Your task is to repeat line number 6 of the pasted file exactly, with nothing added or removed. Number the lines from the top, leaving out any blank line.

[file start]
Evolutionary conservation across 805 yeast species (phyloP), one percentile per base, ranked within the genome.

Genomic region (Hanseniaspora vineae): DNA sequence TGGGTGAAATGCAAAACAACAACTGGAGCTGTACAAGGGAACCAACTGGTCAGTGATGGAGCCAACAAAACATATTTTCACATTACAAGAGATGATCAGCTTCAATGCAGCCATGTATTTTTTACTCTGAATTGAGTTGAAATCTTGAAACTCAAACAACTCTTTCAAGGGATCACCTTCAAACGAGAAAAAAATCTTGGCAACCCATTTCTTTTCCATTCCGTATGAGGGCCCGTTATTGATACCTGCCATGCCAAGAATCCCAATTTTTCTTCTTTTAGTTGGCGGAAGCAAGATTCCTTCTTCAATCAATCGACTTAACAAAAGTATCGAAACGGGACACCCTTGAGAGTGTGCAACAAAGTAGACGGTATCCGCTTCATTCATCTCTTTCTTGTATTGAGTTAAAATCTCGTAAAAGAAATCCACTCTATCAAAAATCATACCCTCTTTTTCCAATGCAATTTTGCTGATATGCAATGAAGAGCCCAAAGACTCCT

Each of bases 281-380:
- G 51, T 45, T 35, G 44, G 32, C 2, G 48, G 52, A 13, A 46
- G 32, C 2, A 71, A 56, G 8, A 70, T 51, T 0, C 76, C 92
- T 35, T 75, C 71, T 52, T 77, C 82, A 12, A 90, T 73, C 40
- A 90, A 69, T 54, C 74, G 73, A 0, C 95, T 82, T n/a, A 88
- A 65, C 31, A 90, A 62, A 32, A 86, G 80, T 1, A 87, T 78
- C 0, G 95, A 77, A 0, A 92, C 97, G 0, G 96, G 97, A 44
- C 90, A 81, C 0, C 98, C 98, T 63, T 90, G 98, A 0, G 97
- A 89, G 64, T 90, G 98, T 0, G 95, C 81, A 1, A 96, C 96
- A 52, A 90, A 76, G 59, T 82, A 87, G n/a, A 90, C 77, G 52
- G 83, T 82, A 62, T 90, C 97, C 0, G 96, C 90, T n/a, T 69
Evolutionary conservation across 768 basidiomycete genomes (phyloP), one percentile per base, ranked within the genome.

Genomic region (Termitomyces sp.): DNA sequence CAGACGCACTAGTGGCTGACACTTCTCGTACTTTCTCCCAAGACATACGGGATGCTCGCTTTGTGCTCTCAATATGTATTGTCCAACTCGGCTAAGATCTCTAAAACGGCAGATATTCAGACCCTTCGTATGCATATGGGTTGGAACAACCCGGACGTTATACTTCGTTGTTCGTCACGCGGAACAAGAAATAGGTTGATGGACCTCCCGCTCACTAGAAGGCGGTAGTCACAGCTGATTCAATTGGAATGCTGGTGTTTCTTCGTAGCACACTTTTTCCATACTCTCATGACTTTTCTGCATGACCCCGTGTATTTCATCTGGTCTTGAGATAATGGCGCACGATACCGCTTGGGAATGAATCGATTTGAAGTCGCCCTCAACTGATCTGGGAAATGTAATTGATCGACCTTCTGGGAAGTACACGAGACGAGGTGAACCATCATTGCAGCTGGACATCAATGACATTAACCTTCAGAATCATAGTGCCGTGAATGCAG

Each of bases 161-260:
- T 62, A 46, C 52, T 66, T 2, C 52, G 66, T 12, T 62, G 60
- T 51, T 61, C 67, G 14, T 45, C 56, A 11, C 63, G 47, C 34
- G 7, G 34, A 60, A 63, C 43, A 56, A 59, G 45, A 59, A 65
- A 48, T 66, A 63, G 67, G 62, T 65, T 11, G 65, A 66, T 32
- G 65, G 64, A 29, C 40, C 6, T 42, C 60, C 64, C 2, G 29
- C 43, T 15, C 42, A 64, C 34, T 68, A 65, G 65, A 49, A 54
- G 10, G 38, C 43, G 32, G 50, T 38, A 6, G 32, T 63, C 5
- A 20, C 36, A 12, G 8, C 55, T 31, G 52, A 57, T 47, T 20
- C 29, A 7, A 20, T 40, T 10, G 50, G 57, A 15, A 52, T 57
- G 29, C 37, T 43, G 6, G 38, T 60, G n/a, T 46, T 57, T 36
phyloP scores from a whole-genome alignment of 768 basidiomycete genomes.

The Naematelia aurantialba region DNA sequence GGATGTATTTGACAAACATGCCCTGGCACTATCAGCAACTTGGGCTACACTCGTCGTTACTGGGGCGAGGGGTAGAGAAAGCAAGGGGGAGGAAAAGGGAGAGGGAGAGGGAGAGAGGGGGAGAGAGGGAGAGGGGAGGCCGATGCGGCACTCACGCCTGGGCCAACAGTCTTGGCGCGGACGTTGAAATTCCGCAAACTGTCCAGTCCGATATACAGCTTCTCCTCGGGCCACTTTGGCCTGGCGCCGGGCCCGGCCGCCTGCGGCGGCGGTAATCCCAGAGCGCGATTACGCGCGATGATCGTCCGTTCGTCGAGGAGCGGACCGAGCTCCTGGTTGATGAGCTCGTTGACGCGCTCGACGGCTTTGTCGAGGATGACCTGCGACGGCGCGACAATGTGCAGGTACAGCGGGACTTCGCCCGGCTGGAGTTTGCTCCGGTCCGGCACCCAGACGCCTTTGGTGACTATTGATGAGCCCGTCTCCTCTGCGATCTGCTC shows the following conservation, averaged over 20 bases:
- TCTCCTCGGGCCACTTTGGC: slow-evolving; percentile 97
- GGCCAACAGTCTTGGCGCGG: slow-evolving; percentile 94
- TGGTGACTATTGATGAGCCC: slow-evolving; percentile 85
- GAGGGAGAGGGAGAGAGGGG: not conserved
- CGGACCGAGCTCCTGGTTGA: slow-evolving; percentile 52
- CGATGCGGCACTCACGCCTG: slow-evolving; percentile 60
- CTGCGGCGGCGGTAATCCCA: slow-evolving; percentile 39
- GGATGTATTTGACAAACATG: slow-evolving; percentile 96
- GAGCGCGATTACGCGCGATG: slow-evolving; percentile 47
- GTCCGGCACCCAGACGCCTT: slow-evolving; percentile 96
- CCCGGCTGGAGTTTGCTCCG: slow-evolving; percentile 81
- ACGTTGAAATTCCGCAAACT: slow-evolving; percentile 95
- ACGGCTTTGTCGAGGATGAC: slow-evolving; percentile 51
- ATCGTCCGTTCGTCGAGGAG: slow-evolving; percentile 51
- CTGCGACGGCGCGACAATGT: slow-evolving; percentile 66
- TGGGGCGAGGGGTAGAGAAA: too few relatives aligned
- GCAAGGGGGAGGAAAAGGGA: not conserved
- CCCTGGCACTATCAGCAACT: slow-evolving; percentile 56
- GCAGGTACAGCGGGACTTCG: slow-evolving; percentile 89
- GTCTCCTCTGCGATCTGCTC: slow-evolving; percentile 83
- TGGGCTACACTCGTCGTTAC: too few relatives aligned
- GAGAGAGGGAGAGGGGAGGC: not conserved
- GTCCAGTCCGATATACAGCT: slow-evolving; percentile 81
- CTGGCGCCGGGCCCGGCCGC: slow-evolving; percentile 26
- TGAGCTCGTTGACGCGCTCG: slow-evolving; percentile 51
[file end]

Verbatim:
- T 35, T 75, C 71, T 52, T 77, C 82, A 12, A 90, T 73, C 40